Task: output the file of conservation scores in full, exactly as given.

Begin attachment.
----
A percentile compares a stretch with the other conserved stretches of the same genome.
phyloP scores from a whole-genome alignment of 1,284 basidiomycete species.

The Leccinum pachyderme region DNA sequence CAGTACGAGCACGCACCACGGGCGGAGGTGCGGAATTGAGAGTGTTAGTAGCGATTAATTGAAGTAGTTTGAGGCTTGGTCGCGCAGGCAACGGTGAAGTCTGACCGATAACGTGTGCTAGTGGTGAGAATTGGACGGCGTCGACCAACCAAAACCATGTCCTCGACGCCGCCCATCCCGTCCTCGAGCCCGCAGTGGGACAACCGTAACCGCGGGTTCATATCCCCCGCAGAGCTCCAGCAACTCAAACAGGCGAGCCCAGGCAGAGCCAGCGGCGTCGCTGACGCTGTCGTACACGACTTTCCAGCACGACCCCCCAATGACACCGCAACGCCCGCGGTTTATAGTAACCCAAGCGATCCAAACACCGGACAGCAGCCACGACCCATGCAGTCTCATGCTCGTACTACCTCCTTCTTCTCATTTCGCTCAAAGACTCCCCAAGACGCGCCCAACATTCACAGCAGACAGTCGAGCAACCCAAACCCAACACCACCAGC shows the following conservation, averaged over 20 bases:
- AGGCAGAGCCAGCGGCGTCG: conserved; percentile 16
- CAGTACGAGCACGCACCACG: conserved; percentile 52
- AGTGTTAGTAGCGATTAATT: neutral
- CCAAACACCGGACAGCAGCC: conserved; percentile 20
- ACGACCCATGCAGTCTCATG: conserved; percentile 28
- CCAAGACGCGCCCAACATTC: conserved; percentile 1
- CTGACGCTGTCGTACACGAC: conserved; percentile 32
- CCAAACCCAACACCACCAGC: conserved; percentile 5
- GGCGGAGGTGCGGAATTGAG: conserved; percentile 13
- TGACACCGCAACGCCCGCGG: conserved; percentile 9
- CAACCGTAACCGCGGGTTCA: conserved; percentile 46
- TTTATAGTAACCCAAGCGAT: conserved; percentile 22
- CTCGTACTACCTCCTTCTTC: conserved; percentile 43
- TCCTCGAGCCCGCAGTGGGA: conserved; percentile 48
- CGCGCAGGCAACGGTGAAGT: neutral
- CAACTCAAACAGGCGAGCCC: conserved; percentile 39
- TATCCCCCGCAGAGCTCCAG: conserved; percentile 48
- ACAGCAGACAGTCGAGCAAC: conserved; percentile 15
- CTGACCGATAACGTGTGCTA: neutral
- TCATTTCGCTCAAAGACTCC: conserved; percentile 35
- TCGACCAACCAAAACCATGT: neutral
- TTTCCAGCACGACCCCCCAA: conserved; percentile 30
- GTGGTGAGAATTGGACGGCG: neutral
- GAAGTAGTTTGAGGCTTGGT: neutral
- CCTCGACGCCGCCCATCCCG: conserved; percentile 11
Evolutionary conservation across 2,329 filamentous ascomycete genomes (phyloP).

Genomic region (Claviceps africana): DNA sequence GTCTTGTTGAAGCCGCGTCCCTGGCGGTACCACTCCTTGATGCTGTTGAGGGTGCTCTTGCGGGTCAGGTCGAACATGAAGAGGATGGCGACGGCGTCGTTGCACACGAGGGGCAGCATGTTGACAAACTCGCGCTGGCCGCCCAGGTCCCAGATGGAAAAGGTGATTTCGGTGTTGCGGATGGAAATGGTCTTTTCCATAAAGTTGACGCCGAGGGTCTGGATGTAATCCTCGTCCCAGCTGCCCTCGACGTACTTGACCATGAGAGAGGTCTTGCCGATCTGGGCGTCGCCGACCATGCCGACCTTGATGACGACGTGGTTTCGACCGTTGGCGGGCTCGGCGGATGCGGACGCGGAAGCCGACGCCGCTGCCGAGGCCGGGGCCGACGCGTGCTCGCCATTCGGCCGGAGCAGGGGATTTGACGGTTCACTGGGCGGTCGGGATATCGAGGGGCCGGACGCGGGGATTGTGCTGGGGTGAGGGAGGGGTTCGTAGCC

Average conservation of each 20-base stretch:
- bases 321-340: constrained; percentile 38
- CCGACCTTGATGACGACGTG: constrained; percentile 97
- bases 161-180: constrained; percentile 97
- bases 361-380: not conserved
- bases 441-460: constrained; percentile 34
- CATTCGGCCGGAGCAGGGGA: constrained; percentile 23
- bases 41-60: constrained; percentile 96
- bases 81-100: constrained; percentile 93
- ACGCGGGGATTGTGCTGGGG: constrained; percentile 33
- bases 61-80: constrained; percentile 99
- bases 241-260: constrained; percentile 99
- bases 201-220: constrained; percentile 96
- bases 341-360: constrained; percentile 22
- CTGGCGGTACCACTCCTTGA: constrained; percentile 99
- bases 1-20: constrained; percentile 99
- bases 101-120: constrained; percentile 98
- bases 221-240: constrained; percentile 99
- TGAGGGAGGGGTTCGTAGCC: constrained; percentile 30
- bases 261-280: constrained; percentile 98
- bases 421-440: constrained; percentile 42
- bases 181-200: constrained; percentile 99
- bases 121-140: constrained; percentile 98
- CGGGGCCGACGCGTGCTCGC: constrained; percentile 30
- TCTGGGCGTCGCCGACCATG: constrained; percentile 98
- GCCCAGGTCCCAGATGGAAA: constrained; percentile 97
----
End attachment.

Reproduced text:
A percentile compares a stretch with the other conserved stretches of the same genome.
phyloP scores from a whole-genome alignment of 1,284 basidiomycete species.

The Leccinum pachyderme region DNA sequence CAGTACGAGCACGCACCACGGGCGGAGGTGCGGAATTGAGAGTGTTAGTAGCGATTAATTGAAGTAGTTTGAGGCTTGGTCGCGCAGGCAACGGTGAAGTCTGACCGATAACGTGTGCTAGTGGTGAGAATTGGACGGCGTCGACCAACCAAAACCATGTCCTCGACGCCGCCCATCCCGTCCTCGAGCCCGCAGTGGGACAACCGTAACCGCGGGTTCATATCCCCCGCAGAGCTCCAGCAACTCAAACAGGCGAGCCCAGGCAGAGCCAGCGGCGTCGCTGACGCTGTCGTACACGACTTTCCAGCACGACCCCCCAATGACACCGCAACGCCCGCGGTTTATAGTAACCCAAGCGATCCAAACACCGGACAGCAGCCACGACCCATGCAGTCTCATGCTCGTACTACCTCCTTCTTCTCATTTCGCTCAAAGACTCCCCAAGACGCGCCCAACATTCACAGCAGACAGTCGAGCAACCCAAACCCAACACCACCAGC shows the following conservation, averaged over 20 bases:
- AGGCAGAGCCAGCGGCGTCG: conserved; percentile 16
- CAGTACGAGCACGCACCACG: conserved; percentile 52
- AGTGTTAGTAGCGATTAATT: neutral
- CCAAACACCGGACAGCAGCC: conserved; percentile 20
- ACGACCCATGCAGTCTCATG: conserved; percentile 28
- CCAAGACGCGCCCAACATTC: conserved; percentile 1
- CTGACGCTGTCGTACACGAC: conserved; percentile 32
- CCAAACCCAACACCACCAGC: conserved; percentile 5
- GGCGGAGGTGCGGAATTGAG: conserved; percentile 13
- TGACACCGCAACGCCCGCGG: conserved; percentile 9
- CAACCGTAACCGCGGGTTCA: conserved; percentile 46
- TTTATAGTAACCCAAGCGAT: conserved; percentile 22
- CTCGTACTACCTCCTTCTTC: conserved; percentile 43
- TCCTCGAGCCCGCAGTGGGA: conserved; percentile 48
- CGCGCAGGCAACGGTGAAGT: neutral
- CAACTCAAACAGGCGAGCCC: conserved; percentile 39
- TATCCCCCGCAGAGCTCCAG: conserved; percentile 48
- ACAGCAGACAGTCGAGCAAC: conserved; percentile 15
- CTGACCGATAACGTGTGCTA: neutral
- TCATTTCGCTCAAAGACTCC: conserved; percentile 35
- TCGACCAACCAAAACCATGT: neutral
- TTTCCAGCACGACCCCCCAA: conserved; percentile 30
- GTGGTGAGAATTGGACGGCG: neutral
- GAAGTAGTTTGAGGCTTGGT: neutral
- CCTCGACGCCGCCCATCCCG: conserved; percentile 11
Evolutionary conservation across 2,329 filamentous ascomycete genomes (phyloP).

Genomic region (Claviceps africana): DNA sequence GTCTTGTTGAAGCCGCGTCCCTGGCGGTACCACTCCTTGATGCTGTTGAGGGTGCTCTTGCGGGTCAGGTCGAACATGAAGAGGATGGCGACGGCGTCGTTGCACACGAGGGGCAGCATGTTGACAAACTCGCGCTGGCCGCCCAGGTCCCAGATGGAAAAGGTGATTTCGGTGTTGCGGATGGAAATGGTCTTTTCCATAAAGTTGACGCCGAGGGTCTGGATGTAATCCTCGTCCCAGCTGCCCTCGACGTACTTGACCATGAGAGAGGTCTTGCCGATCTGGGCGTCGCCGACCATGCCGACCTTGATGACGACGTGGTTTCGACCGTTGGCGGGCTCGGCGGATGCGGACGCGGAAGCCGACGCCGCTGCCGAGGCCGGGGCCGACGCGTGCTCGCCATTCGGCCGGAGCAGGGGATTTGACGGTTCACTGGGCGGTCGGGATATCGAGGGGCCGGACGCGGGGATTGTGCTGGGGTGAGGGAGGGGTTCGTAGCC

Average conservation of each 20-base stretch:
- bases 321-340: constrained; percentile 38
- CCGACCTTGATGACGACGTG: constrained; percentile 97
- bases 161-180: constrained; percentile 97
- bases 361-380: not conserved
- bases 441-460: constrained; percentile 34
- CATTCGGCCGGAGCAGGGGA: constrained; percentile 23
- bases 41-60: constrained; percentile 96
- bases 81-100: constrained; percentile 93
- ACGCGGGGATTGTGCTGGGG: constrained; percentile 33
- bases 61-80: constrained; percentile 99
- bases 241-260: constrained; percentile 99
- bases 201-220: constrained; percentile 96
- bases 341-360: constrained; percentile 22
- CTGGCGGTACCACTCCTTGA: constrained; percentile 99
- bases 1-20: constrained; percentile 99
- bases 101-120: constrained; percentile 98
- bases 221-240: constrained; percentile 99
- TGAGGGAGGGGTTCGTAGCC: constrained; percentile 30
- bases 261-280: constrained; percentile 98
- bases 421-440: constrained; percentile 42
- bases 181-200: constrained; percentile 99
- bases 121-140: constrained; percentile 98
- CGGGGCCGACGCGTGCTCGC: constrained; percentile 30
- TCTGGGCGTCGCCGACCATG: constrained; percentile 98
- GCCCAGGTCCCAGATGGAAA: constrained; percentile 97